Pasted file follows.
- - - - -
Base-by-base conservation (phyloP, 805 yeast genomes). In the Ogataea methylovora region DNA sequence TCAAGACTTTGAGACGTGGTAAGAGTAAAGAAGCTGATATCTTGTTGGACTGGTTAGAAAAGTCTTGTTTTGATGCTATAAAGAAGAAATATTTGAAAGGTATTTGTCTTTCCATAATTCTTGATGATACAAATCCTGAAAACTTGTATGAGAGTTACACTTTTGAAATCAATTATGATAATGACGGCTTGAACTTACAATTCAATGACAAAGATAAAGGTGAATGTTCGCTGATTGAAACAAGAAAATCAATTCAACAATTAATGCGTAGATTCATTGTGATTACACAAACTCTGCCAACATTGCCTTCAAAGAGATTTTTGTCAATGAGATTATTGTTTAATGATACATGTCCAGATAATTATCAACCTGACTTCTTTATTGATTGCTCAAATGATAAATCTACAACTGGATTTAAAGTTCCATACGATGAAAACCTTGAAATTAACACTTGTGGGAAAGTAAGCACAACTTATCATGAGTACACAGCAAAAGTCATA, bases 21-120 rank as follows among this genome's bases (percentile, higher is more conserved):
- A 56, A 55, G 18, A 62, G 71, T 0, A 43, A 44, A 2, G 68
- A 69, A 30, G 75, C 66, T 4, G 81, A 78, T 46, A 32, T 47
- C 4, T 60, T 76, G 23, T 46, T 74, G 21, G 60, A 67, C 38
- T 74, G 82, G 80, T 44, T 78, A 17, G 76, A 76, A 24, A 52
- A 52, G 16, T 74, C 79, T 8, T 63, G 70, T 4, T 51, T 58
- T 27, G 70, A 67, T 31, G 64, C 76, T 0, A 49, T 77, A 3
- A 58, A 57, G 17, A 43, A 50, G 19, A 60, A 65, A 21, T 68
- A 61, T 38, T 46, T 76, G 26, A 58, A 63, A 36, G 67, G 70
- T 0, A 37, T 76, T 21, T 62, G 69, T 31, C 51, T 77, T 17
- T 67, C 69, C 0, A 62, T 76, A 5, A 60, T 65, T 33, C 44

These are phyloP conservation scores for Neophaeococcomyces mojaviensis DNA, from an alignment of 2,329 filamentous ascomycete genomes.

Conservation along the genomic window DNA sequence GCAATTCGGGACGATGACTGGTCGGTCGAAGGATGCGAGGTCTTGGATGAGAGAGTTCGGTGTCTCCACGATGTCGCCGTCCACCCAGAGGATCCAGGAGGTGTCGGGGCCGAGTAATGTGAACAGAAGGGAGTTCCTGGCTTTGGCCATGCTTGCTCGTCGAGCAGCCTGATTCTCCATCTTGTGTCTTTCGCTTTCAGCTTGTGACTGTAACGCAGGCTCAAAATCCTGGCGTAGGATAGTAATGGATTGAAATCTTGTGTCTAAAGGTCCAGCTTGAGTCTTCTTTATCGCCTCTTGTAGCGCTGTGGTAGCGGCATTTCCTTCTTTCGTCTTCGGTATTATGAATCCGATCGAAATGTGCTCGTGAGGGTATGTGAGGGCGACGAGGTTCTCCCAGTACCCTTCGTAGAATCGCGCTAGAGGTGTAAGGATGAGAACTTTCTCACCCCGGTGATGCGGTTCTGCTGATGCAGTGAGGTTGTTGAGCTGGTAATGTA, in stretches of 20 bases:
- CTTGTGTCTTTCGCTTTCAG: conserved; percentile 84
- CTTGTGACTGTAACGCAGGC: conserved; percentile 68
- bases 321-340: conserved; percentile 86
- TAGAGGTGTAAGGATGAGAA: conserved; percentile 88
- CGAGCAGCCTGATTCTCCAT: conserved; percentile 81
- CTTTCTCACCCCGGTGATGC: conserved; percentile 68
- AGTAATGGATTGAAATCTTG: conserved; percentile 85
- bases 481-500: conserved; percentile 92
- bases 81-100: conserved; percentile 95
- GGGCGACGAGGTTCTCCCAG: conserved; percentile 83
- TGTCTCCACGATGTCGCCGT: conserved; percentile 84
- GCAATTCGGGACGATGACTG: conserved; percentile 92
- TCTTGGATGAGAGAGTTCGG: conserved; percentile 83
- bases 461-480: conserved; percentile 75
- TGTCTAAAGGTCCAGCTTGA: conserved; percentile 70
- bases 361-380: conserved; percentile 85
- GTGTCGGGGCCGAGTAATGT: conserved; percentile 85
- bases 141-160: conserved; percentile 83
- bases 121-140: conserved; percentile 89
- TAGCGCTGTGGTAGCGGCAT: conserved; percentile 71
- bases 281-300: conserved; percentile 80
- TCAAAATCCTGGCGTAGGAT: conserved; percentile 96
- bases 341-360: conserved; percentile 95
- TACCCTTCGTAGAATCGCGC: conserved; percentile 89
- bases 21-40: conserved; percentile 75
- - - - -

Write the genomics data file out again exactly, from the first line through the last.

Base-by-base conservation (phyloP, 805 yeast genomes). In the Ogataea methylovora region DNA sequence TCAAGACTTTGAGACGTGGTAAGAGTAAAGAAGCTGATATCTTGTTGGACTGGTTAGAAAAGTCTTGTTTTGATGCTATAAAGAAGAAATATTTGAAAGGTATTTGTCTTTCCATAATTCTTGATGATACAAATCCTGAAAACTTGTATGAGAGTTACACTTTTGAAATCAATTATGATAATGACGGCTTGAACTTACAATTCAATGACAAAGATAAAGGTGAATGTTCGCTGATTGAAACAAGAAAATCAATTCAACAATTAATGCGTAGATTCATTGTGATTACACAAACTCTGCCAACATTGCCTTCAAAGAGATTTTTGTCAATGAGATTATTGTTTAATGATACATGTCCAGATAATTATCAACCTGACTTCTTTATTGATTGCTCAAATGATAAATCTACAACTGGATTTAAAGTTCCATACGATGAAAACCTTGAAATTAACACTTGTGGGAAAGTAAGCACAACTTATCATGAGTACACAGCAAAAGTCATA, bases 21-120 rank as follows among this genome's bases (percentile, higher is more conserved):
- A 56, A 55, G 18, A 62, G 71, T 0, A 43, A 44, A 2, G 68
- A 69, A 30, G 75, C 66, T 4, G 81, A 78, T 46, A 32, T 47
- C 4, T 60, T 76, G 23, T 46, T 74, G 21, G 60, A 67, C 38
- T 74, G 82, G 80, T 44, T 78, A 17, G 76, A 76, A 24, A 52
- A 52, G 16, T 74, C 79, T 8, T 63, G 70, T 4, T 51, T 58
- T 27, G 70, A 67, T 31, G 64, C 76, T 0, A 49, T 77, A 3
- A 58, A 57, G 17, A 43, A 50, G 19, A 60, A 65, A 21, T 68
- A 61, T 38, T 46, T 76, G 26, A 58, A 63, A 36, G 67, G 70
- T 0, A 37, T 76, T 21, T 62, G 69, T 31, C 51, T 77, T 17
- T 67, C 69, C 0, A 62, T 76, A 5, A 60, T 65, T 33, C 44

These are phyloP conservation scores for Neophaeococcomyces mojaviensis DNA, from an alignment of 2,329 filamentous ascomycete genomes.

Conservation along the genomic window DNA sequence GCAATTCGGGACGATGACTGGTCGGTCGAAGGATGCGAGGTCTTGGATGAGAGAGTTCGGTGTCTCCACGATGTCGCCGTCCACCCAGAGGATCCAGGAGGTGTCGGGGCCGAGTAATGTGAACAGAAGGGAGTTCCTGGCTTTGGCCATGCTTGCTCGTCGAGCAGCCTGATTCTCCATCTTGTGTCTTTCGCTTTCAGCTTGTGACTGTAACGCAGGCTCAAAATCCTGGCGTAGGATAGTAATGGATTGAAATCTTGTGTCTAAAGGTCCAGCTTGAGTCTTCTTTATCGCCTCTTGTAGCGCTGTGGTAGCGGCATTTCCTTCTTTCGTCTTCGGTATTATGAATCCGATCGAAATGTGCTCGTGAGGGTATGTGAGGGCGACGAGGTTCTCCCAGTACCCTTCGTAGAATCGCGCTAGAGGTGTAAGGATGAGAACTTTCTCACCCCGGTGATGCGGTTCTGCTGATGCAGTGAGGTTGTTGAGCTGGTAATGTA, in stretches of 20 bases:
- CTTGTGTCTTTCGCTTTCAG: conserved; percentile 84
- CTTGTGACTGTAACGCAGGC: conserved; percentile 68
- bases 321-340: conserved; percentile 86
- TAGAGGTGTAAGGATGAGAA: conserved; percentile 88
- CGAGCAGCCTGATTCTCCAT: conserved; percentile 81
- CTTTCTCACCCCGGTGATGC: conserved; percentile 68
- AGTAATGGATTGAAATCTTG: conserved; percentile 85
- bases 481-500: conserved; percentile 92
- bases 81-100: conserved; percentile 95
- GGGCGACGAGGTTCTCCCAG: conserved; percentile 83
- TGTCTCCACGATGTCGCCGT: conserved; percentile 84
- GCAATTCGGGACGATGACTG: conserved; percentile 92
- TCTTGGATGAGAGAGTTCGG: conserved; percentile 83
- bases 461-480: conserved; percentile 75
- TGTCTAAAGGTCCAGCTTGA: conserved; percentile 70
- bases 361-380: conserved; percentile 85
- GTGTCGGGGCCGAGTAATGT: conserved; percentile 85
- bases 141-160: conserved; percentile 83
- bases 121-140: conserved; percentile 89
- TAGCGCTGTGGTAGCGGCAT: conserved; percentile 71
- bases 281-300: conserved; percentile 80
- TCAAAATCCTGGCGTAGGAT: conserved; percentile 96
- bases 341-360: conserved; percentile 95
- TACCCTTCGTAGAATCGCGC: conserved; percentile 89
- bases 21-40: conserved; percentile 75